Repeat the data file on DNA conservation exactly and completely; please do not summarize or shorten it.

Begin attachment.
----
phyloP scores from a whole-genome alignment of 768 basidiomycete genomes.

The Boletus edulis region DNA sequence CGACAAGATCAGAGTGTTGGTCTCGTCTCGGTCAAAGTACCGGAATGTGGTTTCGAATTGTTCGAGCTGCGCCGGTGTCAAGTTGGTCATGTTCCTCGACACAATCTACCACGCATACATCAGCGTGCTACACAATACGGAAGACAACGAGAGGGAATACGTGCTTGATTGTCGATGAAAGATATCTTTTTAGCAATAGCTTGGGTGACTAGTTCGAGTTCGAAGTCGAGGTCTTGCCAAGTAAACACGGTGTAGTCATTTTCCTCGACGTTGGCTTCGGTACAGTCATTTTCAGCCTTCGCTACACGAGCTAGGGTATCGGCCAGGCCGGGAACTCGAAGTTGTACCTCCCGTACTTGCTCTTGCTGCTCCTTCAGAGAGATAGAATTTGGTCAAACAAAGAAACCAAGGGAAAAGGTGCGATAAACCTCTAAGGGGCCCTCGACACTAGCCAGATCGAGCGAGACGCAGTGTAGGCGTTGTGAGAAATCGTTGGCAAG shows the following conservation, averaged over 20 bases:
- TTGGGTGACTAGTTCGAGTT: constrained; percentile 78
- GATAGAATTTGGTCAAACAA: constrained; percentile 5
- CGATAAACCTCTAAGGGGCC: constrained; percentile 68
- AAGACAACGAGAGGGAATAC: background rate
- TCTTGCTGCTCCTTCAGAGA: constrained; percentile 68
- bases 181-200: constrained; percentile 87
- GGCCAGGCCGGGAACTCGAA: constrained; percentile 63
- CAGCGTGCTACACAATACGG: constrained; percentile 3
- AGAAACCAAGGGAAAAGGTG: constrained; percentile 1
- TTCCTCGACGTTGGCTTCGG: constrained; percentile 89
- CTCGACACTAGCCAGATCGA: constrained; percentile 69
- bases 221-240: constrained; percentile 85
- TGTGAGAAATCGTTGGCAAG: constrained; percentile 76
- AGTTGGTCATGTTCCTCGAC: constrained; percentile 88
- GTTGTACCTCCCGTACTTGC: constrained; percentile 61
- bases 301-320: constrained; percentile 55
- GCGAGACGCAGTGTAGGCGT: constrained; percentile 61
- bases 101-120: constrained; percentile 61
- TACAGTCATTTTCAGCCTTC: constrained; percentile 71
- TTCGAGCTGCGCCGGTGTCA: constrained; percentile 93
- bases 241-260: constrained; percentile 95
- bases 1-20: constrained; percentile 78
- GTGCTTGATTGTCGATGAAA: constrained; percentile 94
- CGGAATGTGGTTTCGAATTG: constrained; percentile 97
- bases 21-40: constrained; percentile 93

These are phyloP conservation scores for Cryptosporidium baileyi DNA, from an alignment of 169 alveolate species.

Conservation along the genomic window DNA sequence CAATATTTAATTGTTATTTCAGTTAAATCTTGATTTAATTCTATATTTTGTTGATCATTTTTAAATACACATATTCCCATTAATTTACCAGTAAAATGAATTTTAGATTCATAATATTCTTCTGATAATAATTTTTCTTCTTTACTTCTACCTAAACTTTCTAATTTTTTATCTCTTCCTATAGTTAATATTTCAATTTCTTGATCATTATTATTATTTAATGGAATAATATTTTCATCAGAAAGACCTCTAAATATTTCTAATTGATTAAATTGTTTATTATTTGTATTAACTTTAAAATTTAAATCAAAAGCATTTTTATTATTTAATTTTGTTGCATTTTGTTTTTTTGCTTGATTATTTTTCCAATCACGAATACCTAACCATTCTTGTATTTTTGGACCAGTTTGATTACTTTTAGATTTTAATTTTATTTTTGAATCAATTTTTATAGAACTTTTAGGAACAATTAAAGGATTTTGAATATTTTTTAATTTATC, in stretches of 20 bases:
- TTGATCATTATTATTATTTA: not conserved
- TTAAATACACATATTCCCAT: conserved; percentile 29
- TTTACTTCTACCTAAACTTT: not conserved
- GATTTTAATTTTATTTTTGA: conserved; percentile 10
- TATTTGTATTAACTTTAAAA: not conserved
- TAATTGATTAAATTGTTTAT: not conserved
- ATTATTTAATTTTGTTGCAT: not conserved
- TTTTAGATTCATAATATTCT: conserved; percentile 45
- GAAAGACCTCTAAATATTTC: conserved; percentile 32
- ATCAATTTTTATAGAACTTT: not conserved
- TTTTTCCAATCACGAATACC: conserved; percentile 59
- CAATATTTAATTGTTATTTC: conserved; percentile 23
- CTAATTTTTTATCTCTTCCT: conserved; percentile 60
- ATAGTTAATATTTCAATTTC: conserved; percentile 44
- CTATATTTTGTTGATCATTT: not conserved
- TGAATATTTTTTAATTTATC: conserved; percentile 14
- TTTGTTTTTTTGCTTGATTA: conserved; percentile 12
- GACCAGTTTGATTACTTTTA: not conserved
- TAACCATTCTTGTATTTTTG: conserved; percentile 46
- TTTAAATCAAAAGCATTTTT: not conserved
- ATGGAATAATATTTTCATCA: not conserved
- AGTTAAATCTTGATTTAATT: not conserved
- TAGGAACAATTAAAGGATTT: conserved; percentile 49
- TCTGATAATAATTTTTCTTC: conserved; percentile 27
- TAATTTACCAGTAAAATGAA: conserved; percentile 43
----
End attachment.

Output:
phyloP scores from a whole-genome alignment of 768 basidiomycete genomes.

The Boletus edulis region DNA sequence CGACAAGATCAGAGTGTTGGTCTCGTCTCGGTCAAAGTACCGGAATGTGGTTTCGAATTGTTCGAGCTGCGCCGGTGTCAAGTTGGTCATGTTCCTCGACACAATCTACCACGCATACATCAGCGTGCTACACAATACGGAAGACAACGAGAGGGAATACGTGCTTGATTGTCGATGAAAGATATCTTTTTAGCAATAGCTTGGGTGACTAGTTCGAGTTCGAAGTCGAGGTCTTGCCAAGTAAACACGGTGTAGTCATTTTCCTCGACGTTGGCTTCGGTACAGTCATTTTCAGCCTTCGCTACACGAGCTAGGGTATCGGCCAGGCCGGGAACTCGAAGTTGTACCTCCCGTACTTGCTCTTGCTGCTCCTTCAGAGAGATAGAATTTGGTCAAACAAAGAAACCAAGGGAAAAGGTGCGATAAACCTCTAAGGGGCCCTCGACACTAGCCAGATCGAGCGAGACGCAGTGTAGGCGTTGTGAGAAATCGTTGGCAAG shows the following conservation, averaged over 20 bases:
- TTGGGTGACTAGTTCGAGTT: constrained; percentile 78
- GATAGAATTTGGTCAAACAA: constrained; percentile 5
- CGATAAACCTCTAAGGGGCC: constrained; percentile 68
- AAGACAACGAGAGGGAATAC: background rate
- TCTTGCTGCTCCTTCAGAGA: constrained; percentile 68
- bases 181-200: constrained; percentile 87
- GGCCAGGCCGGGAACTCGAA: constrained; percentile 63
- CAGCGTGCTACACAATACGG: constrained; percentile 3
- AGAAACCAAGGGAAAAGGTG: constrained; percentile 1
- TTCCTCGACGTTGGCTTCGG: constrained; percentile 89
- CTCGACACTAGCCAGATCGA: constrained; percentile 69
- bases 221-240: constrained; percentile 85
- TGTGAGAAATCGTTGGCAAG: constrained; percentile 76
- AGTTGGTCATGTTCCTCGAC: constrained; percentile 88
- GTTGTACCTCCCGTACTTGC: constrained; percentile 61
- bases 301-320: constrained; percentile 55
- GCGAGACGCAGTGTAGGCGT: constrained; percentile 61
- bases 101-120: constrained; percentile 61
- TACAGTCATTTTCAGCCTTC: constrained; percentile 71
- TTCGAGCTGCGCCGGTGTCA: constrained; percentile 93
- bases 241-260: constrained; percentile 95
- bases 1-20: constrained; percentile 78
- GTGCTTGATTGTCGATGAAA: constrained; percentile 94
- CGGAATGTGGTTTCGAATTG: constrained; percentile 97
- bases 21-40: constrained; percentile 93

These are phyloP conservation scores for Cryptosporidium baileyi DNA, from an alignment of 169 alveolate species.

Conservation along the genomic window DNA sequence CAATATTTAATTGTTATTTCAGTTAAATCTTGATTTAATTCTATATTTTGTTGATCATTTTTAAATACACATATTCCCATTAATTTACCAGTAAAATGAATTTTAGATTCATAATATTCTTCTGATAATAATTTTTCTTCTTTACTTCTACCTAAACTTTCTAATTTTTTATCTCTTCCTATAGTTAATATTTCAATTTCTTGATCATTATTATTATTTAATGGAATAATATTTTCATCAGAAAGACCTCTAAATATTTCTAATTGATTAAATTGTTTATTATTTGTATTAACTTTAAAATTTAAATCAAAAGCATTTTTATTATTTAATTTTGTTGCATTTTGTTTTTTTGCTTGATTATTTTTCCAATCACGAATACCTAACCATTCTTGTATTTTTGGACCAGTTTGATTACTTTTAGATTTTAATTTTATTTTTGAATCAATTTTTATAGAACTTTTAGGAACAATTAAAGGATTTTGAATATTTTTTAATTTATC, in stretches of 20 bases:
- TTGATCATTATTATTATTTA: not conserved
- TTAAATACACATATTCCCAT: conserved; percentile 29
- TTTACTTCTACCTAAACTTT: not conserved
- GATTTTAATTTTATTTTTGA: conserved; percentile 10
- TATTTGTATTAACTTTAAAA: not conserved
- TAATTGATTAAATTGTTTAT: not conserved
- ATTATTTAATTTTGTTGCAT: not conserved
- TTTTAGATTCATAATATTCT: conserved; percentile 45
- GAAAGACCTCTAAATATTTC: conserved; percentile 32
- ATCAATTTTTATAGAACTTT: not conserved
- TTTTTCCAATCACGAATACC: conserved; percentile 59
- CAATATTTAATTGTTATTTC: conserved; percentile 23
- CTAATTTTTTATCTCTTCCT: conserved; percentile 60
- ATAGTTAATATTTCAATTTC: conserved; percentile 44
- CTATATTTTGTTGATCATTT: not conserved
- TGAATATTTTTTAATTTATC: conserved; percentile 14
- TTTGTTTTTTTGCTTGATTA: conserved; percentile 12
- GACCAGTTTGATTACTTTTA: not conserved
- TAACCATTCTTGTATTTTTG: conserved; percentile 46
- TTTAAATCAAAAGCATTTTT: not conserved
- ATGGAATAATATTTTCATCA: not conserved
- AGTTAAATCTTGATTTAATT: not conserved
- TAGGAACAATTAAAGGATTT: conserved; percentile 49
- TCTGATAATAATTTTTCTTC: conserved; percentile 27
- TAATTTACCAGTAAAATGAA: conserved; percentile 43